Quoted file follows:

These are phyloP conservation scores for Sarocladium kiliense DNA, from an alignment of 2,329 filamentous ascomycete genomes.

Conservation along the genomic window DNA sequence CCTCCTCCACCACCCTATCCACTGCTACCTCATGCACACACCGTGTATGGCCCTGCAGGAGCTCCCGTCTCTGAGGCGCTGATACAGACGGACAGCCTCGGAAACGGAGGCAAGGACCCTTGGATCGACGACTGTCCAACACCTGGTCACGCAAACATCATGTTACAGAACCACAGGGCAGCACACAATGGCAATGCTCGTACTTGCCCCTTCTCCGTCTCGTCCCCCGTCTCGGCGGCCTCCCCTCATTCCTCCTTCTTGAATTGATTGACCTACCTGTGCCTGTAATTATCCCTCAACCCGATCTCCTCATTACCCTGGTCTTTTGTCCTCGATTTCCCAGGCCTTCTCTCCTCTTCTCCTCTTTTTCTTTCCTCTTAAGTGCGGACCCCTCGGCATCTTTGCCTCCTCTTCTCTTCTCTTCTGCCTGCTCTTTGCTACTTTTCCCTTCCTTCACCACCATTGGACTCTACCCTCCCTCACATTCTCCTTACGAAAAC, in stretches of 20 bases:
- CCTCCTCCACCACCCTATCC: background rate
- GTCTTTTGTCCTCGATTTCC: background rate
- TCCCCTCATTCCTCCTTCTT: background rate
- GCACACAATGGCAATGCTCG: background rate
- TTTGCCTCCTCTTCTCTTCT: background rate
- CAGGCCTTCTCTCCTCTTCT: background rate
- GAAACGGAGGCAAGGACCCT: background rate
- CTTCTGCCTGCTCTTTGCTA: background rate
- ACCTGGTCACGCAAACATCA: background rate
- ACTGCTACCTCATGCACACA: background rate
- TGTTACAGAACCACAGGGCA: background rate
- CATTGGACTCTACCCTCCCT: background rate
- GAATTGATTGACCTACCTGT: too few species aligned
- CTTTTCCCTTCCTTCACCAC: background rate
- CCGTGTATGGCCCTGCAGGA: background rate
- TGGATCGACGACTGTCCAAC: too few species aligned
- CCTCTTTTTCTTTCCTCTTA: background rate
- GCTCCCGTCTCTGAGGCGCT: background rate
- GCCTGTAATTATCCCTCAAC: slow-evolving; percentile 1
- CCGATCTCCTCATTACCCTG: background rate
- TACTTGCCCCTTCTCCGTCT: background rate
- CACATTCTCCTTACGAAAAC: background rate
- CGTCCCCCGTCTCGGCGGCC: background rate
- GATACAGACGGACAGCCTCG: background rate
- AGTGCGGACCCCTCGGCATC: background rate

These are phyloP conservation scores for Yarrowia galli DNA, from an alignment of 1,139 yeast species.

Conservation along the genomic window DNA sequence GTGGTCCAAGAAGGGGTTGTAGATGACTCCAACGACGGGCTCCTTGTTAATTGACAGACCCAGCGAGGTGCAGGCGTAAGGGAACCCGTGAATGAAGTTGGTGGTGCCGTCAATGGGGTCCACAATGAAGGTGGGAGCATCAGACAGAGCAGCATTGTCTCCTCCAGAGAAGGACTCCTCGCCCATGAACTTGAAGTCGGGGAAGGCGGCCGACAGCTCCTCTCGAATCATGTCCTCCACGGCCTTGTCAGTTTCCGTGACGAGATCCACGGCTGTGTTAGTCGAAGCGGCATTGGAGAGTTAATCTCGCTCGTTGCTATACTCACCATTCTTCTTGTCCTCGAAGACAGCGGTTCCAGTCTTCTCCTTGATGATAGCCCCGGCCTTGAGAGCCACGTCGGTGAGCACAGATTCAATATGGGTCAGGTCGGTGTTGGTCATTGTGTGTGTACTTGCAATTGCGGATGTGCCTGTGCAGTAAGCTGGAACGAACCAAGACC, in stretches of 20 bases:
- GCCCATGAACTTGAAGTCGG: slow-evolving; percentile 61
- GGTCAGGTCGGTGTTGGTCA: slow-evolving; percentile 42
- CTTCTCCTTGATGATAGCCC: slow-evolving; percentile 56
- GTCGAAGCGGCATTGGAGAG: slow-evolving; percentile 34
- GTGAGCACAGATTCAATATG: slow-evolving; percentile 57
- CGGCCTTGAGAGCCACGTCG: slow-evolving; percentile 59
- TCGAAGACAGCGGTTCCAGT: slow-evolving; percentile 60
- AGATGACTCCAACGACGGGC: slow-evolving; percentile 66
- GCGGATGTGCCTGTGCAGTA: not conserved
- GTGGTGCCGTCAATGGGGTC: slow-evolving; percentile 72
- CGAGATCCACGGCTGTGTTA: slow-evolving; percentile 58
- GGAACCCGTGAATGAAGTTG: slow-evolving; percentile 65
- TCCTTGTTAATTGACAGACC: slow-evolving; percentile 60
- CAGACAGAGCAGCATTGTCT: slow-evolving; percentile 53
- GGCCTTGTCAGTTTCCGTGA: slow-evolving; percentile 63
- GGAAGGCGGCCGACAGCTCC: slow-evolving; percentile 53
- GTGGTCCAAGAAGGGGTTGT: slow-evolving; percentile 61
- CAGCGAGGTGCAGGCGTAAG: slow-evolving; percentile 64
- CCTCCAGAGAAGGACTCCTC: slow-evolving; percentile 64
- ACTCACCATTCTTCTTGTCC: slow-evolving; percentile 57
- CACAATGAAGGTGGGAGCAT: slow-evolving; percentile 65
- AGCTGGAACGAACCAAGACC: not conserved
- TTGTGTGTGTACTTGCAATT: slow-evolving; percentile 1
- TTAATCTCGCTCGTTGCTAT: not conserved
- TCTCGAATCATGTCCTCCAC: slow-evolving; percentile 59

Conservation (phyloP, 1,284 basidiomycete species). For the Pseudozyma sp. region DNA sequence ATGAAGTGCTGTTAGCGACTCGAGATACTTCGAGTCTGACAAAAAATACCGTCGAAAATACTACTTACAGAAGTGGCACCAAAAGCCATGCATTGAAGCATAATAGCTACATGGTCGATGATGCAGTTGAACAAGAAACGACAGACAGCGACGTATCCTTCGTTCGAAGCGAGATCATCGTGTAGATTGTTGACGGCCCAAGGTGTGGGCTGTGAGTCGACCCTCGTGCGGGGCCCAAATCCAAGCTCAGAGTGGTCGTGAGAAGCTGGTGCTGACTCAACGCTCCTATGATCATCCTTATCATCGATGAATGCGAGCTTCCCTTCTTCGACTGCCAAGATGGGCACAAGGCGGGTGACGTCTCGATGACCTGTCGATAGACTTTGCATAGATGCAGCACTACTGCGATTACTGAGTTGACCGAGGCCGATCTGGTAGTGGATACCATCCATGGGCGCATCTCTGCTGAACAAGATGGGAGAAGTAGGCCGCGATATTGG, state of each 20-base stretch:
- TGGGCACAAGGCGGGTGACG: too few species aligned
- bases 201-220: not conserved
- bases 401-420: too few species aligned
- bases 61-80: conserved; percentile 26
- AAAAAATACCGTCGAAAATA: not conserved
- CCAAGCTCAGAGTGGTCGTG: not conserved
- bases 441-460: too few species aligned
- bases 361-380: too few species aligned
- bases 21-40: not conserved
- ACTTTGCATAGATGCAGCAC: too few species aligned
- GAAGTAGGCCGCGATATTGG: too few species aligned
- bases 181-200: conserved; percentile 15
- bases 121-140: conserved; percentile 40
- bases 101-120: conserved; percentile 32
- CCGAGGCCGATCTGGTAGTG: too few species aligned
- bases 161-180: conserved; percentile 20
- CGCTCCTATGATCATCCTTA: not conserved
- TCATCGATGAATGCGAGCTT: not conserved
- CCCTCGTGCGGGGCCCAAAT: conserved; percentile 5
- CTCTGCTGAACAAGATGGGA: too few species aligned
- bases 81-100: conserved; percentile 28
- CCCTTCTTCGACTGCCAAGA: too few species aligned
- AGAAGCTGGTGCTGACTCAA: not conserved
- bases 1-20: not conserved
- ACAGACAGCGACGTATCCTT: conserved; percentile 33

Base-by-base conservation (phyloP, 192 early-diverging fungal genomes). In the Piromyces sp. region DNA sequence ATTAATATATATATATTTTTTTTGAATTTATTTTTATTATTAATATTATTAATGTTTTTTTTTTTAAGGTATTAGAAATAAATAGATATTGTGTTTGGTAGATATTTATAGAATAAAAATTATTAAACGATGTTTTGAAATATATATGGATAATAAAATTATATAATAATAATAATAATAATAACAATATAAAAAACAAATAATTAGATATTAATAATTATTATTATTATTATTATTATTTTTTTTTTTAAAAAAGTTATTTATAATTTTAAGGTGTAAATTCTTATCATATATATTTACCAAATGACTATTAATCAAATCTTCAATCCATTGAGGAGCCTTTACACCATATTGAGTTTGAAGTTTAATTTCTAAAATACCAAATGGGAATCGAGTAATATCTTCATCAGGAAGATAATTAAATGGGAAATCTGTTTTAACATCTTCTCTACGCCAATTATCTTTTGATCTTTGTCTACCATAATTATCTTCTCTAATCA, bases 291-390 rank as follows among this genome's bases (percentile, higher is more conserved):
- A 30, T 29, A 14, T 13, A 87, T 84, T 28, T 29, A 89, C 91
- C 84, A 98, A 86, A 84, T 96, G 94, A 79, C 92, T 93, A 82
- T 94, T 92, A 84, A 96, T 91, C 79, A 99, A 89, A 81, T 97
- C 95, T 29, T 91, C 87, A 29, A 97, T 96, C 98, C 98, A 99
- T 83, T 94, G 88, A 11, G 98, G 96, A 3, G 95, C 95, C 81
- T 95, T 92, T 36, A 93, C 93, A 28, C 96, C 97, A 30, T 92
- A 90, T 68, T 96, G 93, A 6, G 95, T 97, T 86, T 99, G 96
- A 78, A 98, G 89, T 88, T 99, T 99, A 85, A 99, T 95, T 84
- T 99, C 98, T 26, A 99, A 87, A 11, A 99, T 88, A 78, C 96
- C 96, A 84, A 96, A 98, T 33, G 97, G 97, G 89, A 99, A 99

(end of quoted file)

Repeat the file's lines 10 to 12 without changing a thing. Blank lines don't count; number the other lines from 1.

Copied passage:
- CTTCTGCCTGCTCTTTGCTA: background rate
- ACCTGGTCACGCAAACATCA: background rate
- ACTGCTACCTCATGCACACA: background rate